The RDN scheme ‘has led to increased efficiency in the processing of the majority of applications for listed building consent… This ensures that Historic Scotland can focus resources in areas where it can add value to the development process’

City of Edinburgh Council Planning Committee Report – 11 August 2011

Until October 2015 Historic Scotland operated the Removal of Duty to Notify (RDN) scheme.  It allowed local authorities (councils) to issue listed building consent for some cases without notifying Scottish Ministers.  The scheme was a result of our close working with local authorities, combined with a desire to speed up the planning process and to tailor our advice more usefully.

Previously, once authorities had agreed to changes to Category A and B listed buildings, they had to notify Historic Scotland before issuing listed building consent (LBC) to applicants. This gave us the opportunity to ask Scottish Ministers to call-in an application if we had concerns.

an infographic explaining the RDN process

We recognised these uncomplicated notifications were holding up the overall planning process.   As many local authorities employed skilled conservation planners and had appropriate heritage policies in place, we decided to explore whether they could make decisions on some LBC applications without needing to notify us.

We proceeded to run pilots with three authorities from October 2008.  These were a success, and by 2012, fifteen authorities had signed up.

The RDN process allowed certain more minor works to Category B listed buildings to be dealt with by authorities alone, with Historic Scotland still involved in more substantial work.

The success of the scheme for B-listed buildings led the Cities of Edinburgh and Glasgow to extend the process to include A-listed buildings.

Major casework – The former Odeon Cinema, Clerk Street, Edinburgh:

A major case that involved the proposed demolition of the altered auditorium of the former super-cinema of 1930 to create a new hotel.   The case was called-in by Scottish Ministers and the Category A listed building has now been purchased by G1 Group for use as a cinema, restaurant and bar complex.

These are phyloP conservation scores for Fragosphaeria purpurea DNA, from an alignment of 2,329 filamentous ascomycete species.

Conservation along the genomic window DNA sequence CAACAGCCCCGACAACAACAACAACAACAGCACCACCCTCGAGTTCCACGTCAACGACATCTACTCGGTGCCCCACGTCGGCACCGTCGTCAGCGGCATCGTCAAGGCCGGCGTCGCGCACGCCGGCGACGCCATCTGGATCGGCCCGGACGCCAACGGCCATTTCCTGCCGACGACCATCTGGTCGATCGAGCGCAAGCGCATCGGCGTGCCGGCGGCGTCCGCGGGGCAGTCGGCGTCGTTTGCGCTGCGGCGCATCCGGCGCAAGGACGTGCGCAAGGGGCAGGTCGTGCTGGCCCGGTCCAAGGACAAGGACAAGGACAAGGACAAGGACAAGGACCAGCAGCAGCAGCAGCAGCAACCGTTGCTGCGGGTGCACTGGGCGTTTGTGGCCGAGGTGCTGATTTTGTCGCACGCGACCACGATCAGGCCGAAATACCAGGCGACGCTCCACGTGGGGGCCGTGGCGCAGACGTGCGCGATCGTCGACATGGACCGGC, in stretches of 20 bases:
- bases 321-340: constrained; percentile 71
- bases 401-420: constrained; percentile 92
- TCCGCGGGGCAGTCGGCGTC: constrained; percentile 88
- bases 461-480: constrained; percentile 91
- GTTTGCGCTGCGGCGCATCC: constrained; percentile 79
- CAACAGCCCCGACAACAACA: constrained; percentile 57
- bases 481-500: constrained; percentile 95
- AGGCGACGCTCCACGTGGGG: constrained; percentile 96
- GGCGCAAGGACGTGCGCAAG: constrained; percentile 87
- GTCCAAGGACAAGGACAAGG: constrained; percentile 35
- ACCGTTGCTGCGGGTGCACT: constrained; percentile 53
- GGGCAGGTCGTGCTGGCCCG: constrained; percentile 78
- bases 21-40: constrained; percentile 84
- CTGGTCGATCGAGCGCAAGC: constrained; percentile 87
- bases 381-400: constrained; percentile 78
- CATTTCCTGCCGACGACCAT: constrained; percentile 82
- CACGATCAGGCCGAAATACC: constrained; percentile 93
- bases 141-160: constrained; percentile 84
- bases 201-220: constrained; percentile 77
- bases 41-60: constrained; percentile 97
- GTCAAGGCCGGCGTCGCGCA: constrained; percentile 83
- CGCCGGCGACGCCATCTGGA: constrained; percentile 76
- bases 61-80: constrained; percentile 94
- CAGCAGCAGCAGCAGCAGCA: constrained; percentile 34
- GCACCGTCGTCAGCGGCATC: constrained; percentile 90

A black and white picture of the Odeon cinema

The schemes were extensively monitored throughout their operation.  We found the quality of decision making was high and identified no cases where a Council decision would have required intervention.

The RDN scheme allowed us to reduce the double-handling of straightforward applications between authorities and ourselves, and to concentrate on more complex cases.    It also freed up time within authorities allowing them to issue consents more quickly without the added 28 day referral period.

All RDN schemes ceased in October 2015 on the formation of Historic Environment Scotland, which means that instead of being notified by authorities on behalf of Scottish Ministers towards the end of the LBC process, as a NDPB we are now consulted when the applications are first submitted.  This allows us to give our advice at the beginning of the process, ideally influencing proposals more successfully.  If we have concerns with an application we can also object at this early stage.

The legacy of the RDN scheme has been a strong influence on shaping our new working practices.  Although we are now consulted on all works to A and B listed buildings, we carefully assess every case on a daily basis, having regard to local expertise and capacity.  Straightforward LBC cases, like many of those dealt with under RDN, are returned to authorities immediately, allowing them to process them swiftly, and allowing us to concentrate on the cases where we can most usefully add value.

You can read more about the listing process on our website.


About Author


Steven Robb

Steven works in the Planning, Consents & Advice Team within the Heritage Directorate. His team provides historic buildings advice, mainly to local authorities, for the Eastern half of Scotland. The workload includes high-profile projects involving alterations to listed buildings and development within conservation areas, designed landscapes and world heritage sites. Steven has recently published works on Edinburgh’s early council housing from the late nineteenth century to the second world war.